The Homestead Barn Cat

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Our most recent addition to the Harrod Homestead is our Barn Cat. We had been looking around for a free kitten for months, but had given up on the idea after many people requested it be an indoor cat. Being honest people, we just couldn’t do it! Well one lucky day we happened across a free stray kitten. While at the dump, out from under a large metal dumpster appears D.C. (aka Dumpster Cat). She was sweet and friendly from the moment we picked her up! We knew she would be the perfect addition to our growing homestead.


Living out in the country, lots of livestock feed, and dark warm sheds are just a few of the factors that contribute to rodent problems around these parts. It is especially frustrating when the rats make it to your eggs before you do. Mice can also get into your feed which can leave dangerous bacteria that can make your animals sick. We don’t need that vet bill! Barn cats are great insect hunters as well. D.C. spends most of her day hunting grasshoppers, beetles, and other creepy crawlies. What’s great about that is she eats so many bugs during the day that she doesn’t need much food at night!


If you are thinking about getting a barn cat and you have the time and patience to care for a kitten, it is best to start with a younger cat as opposed to a full grown cat. If you start with an older cat, they may be more inclined to run away and move on. We chose to go with a kitten for  this reason. The important thing to consider when getting your barn cat as a kitten, is you will need to give it extra attention and provide a warm and safe place for it to live until it can fend for itself. Giving your kitten a lot of attention and human contact in the beginning is important so that it doesn’t become ferrel and afraid of humans (sometimes even mean). It is also suggested that you find a kitten that is used to being outdoors. They could be a stray like ours or kittens from another outdoor cat. Cats that have been raised outdoors carry important instincts that you may not find in an indoor cat.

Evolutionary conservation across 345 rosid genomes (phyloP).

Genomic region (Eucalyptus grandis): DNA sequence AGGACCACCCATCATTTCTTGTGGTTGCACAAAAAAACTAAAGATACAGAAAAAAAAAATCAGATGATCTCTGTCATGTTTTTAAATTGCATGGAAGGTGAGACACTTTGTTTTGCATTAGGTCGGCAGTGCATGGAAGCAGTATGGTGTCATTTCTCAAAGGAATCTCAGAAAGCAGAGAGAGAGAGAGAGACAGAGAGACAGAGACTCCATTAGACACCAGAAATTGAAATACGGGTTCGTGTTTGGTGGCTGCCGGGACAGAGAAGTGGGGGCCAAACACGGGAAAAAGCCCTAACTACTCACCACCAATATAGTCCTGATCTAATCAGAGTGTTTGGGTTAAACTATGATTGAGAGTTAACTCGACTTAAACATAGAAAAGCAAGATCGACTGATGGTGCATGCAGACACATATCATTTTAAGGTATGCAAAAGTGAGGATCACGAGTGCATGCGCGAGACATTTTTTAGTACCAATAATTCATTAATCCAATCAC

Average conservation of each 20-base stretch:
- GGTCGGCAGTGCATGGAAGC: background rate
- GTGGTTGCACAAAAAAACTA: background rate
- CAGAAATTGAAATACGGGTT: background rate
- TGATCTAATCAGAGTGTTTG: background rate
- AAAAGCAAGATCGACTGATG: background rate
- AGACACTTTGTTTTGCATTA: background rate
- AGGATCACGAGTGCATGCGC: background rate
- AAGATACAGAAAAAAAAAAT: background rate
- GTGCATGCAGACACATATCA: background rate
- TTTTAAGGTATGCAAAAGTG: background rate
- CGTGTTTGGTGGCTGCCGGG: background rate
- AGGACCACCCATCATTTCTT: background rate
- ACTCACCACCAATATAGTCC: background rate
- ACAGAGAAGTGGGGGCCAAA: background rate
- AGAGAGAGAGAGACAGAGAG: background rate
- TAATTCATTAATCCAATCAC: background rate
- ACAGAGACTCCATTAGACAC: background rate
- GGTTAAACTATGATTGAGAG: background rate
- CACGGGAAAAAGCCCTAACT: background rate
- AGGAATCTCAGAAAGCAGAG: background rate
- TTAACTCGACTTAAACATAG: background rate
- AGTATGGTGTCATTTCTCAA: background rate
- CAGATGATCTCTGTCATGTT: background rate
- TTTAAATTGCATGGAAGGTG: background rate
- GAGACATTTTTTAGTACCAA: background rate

We chose to keep our kitten locked in our shed inside of a large dog crate, with a fan and a light. We would let her out to run around and play during the day and keep her in at night and while we couldn’t supervise her. We slowly introduced her to the dogs and other animals on the property. Just a note… don’t hold the cat while you are introducing them. It can end badly for you (oops). If you have dogs that are difficult to control, this process might take a while longer for you. Luckily, our dogs are well trained and very tolerant. We also made it a point to bring the cat with us morning and night when we fed our animals out in the barn. We wanted her to feel comfortable with roaming around with them during the day. After all, thats where the rodents are! We also only feed her once a day. She eats plenty of bugs during the day that so we don’t worry about her being hungry. We keep her food and water in a covered area that only she can access, but we have also shown her where she can find the other animal’s water.


  • Food
  • Water
  • Shelter
  • Yearly vaccinations and vet visits
  • Spay or neutering
  • Collars are optional
  • We go without one due to strangling risks, although they make break away collars, we didn’t want to risk replacing them constantly

Whether you are a cat lover or a dog lover (or maybe both), a barn cat can make a wonderful addition to your homestead. What’s one more to mouth feed? Thanks again everyone for reading, and I look forward to seeing you next week!


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2 thoughts on “The Homestead Barn Cat

  1. Debbie says:

    That was very interesting on how to introduce your barn cat to the homestead and the other animals on the homestead. I would not have thought to be that methodical but you obviously did your homework and sounds like you have been well rewarded for it!

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